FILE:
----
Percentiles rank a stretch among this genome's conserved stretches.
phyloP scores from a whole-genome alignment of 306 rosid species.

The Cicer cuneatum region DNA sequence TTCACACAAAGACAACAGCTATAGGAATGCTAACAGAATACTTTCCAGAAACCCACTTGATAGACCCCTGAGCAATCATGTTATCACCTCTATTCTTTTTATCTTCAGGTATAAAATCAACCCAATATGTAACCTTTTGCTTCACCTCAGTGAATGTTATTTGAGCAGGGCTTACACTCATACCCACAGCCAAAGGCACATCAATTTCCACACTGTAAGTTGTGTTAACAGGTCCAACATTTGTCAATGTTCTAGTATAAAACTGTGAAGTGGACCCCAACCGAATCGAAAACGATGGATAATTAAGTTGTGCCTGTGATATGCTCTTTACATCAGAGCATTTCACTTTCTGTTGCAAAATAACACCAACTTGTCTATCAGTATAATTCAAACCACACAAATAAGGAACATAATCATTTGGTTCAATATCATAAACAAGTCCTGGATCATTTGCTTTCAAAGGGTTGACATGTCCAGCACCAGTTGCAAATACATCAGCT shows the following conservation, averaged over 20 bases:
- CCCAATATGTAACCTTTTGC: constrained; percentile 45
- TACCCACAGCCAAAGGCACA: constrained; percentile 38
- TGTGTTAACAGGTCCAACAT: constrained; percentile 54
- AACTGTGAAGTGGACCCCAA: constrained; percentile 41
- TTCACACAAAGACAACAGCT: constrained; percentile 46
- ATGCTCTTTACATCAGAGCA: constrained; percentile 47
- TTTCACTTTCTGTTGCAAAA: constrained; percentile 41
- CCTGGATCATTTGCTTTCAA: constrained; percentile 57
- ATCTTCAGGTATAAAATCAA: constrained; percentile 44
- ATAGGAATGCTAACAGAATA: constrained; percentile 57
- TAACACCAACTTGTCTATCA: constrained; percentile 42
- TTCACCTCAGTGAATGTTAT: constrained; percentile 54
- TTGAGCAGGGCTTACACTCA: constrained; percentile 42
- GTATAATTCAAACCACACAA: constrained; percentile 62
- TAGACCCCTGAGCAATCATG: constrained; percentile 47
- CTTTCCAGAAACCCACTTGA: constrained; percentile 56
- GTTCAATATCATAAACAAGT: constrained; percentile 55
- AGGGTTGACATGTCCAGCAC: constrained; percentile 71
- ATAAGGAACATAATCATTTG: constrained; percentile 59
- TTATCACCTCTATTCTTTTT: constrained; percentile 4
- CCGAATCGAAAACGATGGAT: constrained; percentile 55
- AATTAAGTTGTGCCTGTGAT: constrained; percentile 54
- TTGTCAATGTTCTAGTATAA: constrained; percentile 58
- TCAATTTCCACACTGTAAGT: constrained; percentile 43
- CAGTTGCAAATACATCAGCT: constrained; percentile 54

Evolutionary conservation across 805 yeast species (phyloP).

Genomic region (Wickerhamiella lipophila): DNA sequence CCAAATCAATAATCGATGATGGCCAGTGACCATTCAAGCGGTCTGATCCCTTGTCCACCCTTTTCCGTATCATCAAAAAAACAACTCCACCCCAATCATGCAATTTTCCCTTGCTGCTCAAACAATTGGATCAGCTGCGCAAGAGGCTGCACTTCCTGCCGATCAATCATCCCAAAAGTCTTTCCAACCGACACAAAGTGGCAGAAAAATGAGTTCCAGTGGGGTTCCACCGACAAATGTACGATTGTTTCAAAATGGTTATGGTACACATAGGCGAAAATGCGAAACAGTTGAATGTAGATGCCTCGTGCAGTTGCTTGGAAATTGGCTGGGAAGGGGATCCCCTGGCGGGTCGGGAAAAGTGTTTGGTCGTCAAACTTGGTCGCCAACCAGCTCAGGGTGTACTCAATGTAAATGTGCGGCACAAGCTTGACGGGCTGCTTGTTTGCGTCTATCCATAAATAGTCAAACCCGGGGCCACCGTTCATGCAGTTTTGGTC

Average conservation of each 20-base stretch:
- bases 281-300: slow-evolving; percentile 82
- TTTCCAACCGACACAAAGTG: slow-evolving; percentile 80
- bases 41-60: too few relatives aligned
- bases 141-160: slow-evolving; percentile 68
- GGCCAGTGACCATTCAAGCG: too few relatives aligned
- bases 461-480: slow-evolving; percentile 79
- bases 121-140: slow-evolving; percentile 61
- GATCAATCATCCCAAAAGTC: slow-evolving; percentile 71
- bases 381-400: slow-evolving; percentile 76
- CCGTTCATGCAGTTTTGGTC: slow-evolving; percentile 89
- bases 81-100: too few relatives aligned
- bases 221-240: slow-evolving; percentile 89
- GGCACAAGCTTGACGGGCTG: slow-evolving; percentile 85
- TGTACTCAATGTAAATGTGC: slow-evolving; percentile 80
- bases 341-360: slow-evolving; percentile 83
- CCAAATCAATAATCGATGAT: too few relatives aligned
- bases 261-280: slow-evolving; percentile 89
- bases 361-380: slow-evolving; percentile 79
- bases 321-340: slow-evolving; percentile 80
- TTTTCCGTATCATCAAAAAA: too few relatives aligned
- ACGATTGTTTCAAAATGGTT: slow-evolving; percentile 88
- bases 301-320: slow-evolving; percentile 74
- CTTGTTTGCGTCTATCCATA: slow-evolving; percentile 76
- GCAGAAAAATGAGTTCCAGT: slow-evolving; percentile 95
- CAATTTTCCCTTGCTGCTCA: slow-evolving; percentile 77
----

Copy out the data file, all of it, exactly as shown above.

Percentiles rank a stretch among this genome's conserved stretches.
phyloP scores from a whole-genome alignment of 306 rosid species.

The Cicer cuneatum region DNA sequence TTCACACAAAGACAACAGCTATAGGAATGCTAACAGAATACTTTCCAGAAACCCACTTGATAGACCCCTGAGCAATCATGTTATCACCTCTATTCTTTTTATCTTCAGGTATAAAATCAACCCAATATGTAACCTTTTGCTTCACCTCAGTGAATGTTATTTGAGCAGGGCTTACACTCATACCCACAGCCAAAGGCACATCAATTTCCACACTGTAAGTTGTGTTAACAGGTCCAACATTTGTCAATGTTCTAGTATAAAACTGTGAAGTGGACCCCAACCGAATCGAAAACGATGGATAATTAAGTTGTGCCTGTGATATGCTCTTTACATCAGAGCATTTCACTTTCTGTTGCAAAATAACACCAACTTGTCTATCAGTATAATTCAAACCACACAAATAAGGAACATAATCATTTGGTTCAATATCATAAACAAGTCCTGGATCATTTGCTTTCAAAGGGTTGACATGTCCAGCACCAGTTGCAAATACATCAGCT shows the following conservation, averaged over 20 bases:
- CCCAATATGTAACCTTTTGC: constrained; percentile 45
- TACCCACAGCCAAAGGCACA: constrained; percentile 38
- TGTGTTAACAGGTCCAACAT: constrained; percentile 54
- AACTGTGAAGTGGACCCCAA: constrained; percentile 41
- TTCACACAAAGACAACAGCT: constrained; percentile 46
- ATGCTCTTTACATCAGAGCA: constrained; percentile 47
- TTTCACTTTCTGTTGCAAAA: constrained; percentile 41
- CCTGGATCATTTGCTTTCAA: constrained; percentile 57
- ATCTTCAGGTATAAAATCAA: constrained; percentile 44
- ATAGGAATGCTAACAGAATA: constrained; percentile 57
- TAACACCAACTTGTCTATCA: constrained; percentile 42
- TTCACCTCAGTGAATGTTAT: constrained; percentile 54
- TTGAGCAGGGCTTACACTCA: constrained; percentile 42
- GTATAATTCAAACCACACAA: constrained; percentile 62
- TAGACCCCTGAGCAATCATG: constrained; percentile 47
- CTTTCCAGAAACCCACTTGA: constrained; percentile 56
- GTTCAATATCATAAACAAGT: constrained; percentile 55
- AGGGTTGACATGTCCAGCAC: constrained; percentile 71
- ATAAGGAACATAATCATTTG: constrained; percentile 59
- TTATCACCTCTATTCTTTTT: constrained; percentile 4
- CCGAATCGAAAACGATGGAT: constrained; percentile 55
- AATTAAGTTGTGCCTGTGAT: constrained; percentile 54
- TTGTCAATGTTCTAGTATAA: constrained; percentile 58
- TCAATTTCCACACTGTAAGT: constrained; percentile 43
- CAGTTGCAAATACATCAGCT: constrained; percentile 54

Evolutionary conservation across 805 yeast species (phyloP).

Genomic region (Wickerhamiella lipophila): DNA sequence CCAAATCAATAATCGATGATGGCCAGTGACCATTCAAGCGGTCTGATCCCTTGTCCACCCTTTTCCGTATCATCAAAAAAACAACTCCACCCCAATCATGCAATTTTCCCTTGCTGCTCAAACAATTGGATCAGCTGCGCAAGAGGCTGCACTTCCTGCCGATCAATCATCCCAAAAGTCTTTCCAACCGACACAAAGTGGCAGAAAAATGAGTTCCAGTGGGGTTCCACCGACAAATGTACGATTGTTTCAAAATGGTTATGGTACACATAGGCGAAAATGCGAAACAGTTGAATGTAGATGCCTCGTGCAGTTGCTTGGAAATTGGCTGGGAAGGGGATCCCCTGGCGGGTCGGGAAAAGTGTTTGGTCGTCAAACTTGGTCGCCAACCAGCTCAGGGTGTACTCAATGTAAATGTGCGGCACAAGCTTGACGGGCTGCTTGTTTGCGTCTATCCATAAATAGTCAAACCCGGGGCCACCGTTCATGCAGTTTTGGTC

Average conservation of each 20-base stretch:
- bases 281-300: slow-evolving; percentile 82
- TTTCCAACCGACACAAAGTG: slow-evolving; percentile 80
- bases 41-60: too few relatives aligned
- bases 141-160: slow-evolving; percentile 68
- GGCCAGTGACCATTCAAGCG: too few relatives aligned
- bases 461-480: slow-evolving; percentile 79
- bases 121-140: slow-evolving; percentile 61
- GATCAATCATCCCAAAAGTC: slow-evolving; percentile 71
- bases 381-400: slow-evolving; percentile 76
- CCGTTCATGCAGTTTTGGTC: slow-evolving; percentile 89
- bases 81-100: too few relatives aligned
- bases 221-240: slow-evolving; percentile 89
- GGCACAAGCTTGACGGGCTG: slow-evolving; percentile 85
- TGTACTCAATGTAAATGTGC: slow-evolving; percentile 80
- bases 341-360: slow-evolving; percentile 83
- CCAAATCAATAATCGATGAT: too few relatives aligned
- bases 261-280: slow-evolving; percentile 89
- bases 361-380: slow-evolving; percentile 79
- bases 321-340: slow-evolving; percentile 80
- TTTTCCGTATCATCAAAAAA: too few relatives aligned
- ACGATTGTTTCAAAATGGTT: slow-evolving; percentile 88
- bases 301-320: slow-evolving; percentile 74
- CTTGTTTGCGTCTATCCATA: slow-evolving; percentile 76
- GCAGAAAAATGAGTTCCAGT: slow-evolving; percentile 95
- CAATTTTCCCTTGCTGCTCA: slow-evolving; percentile 77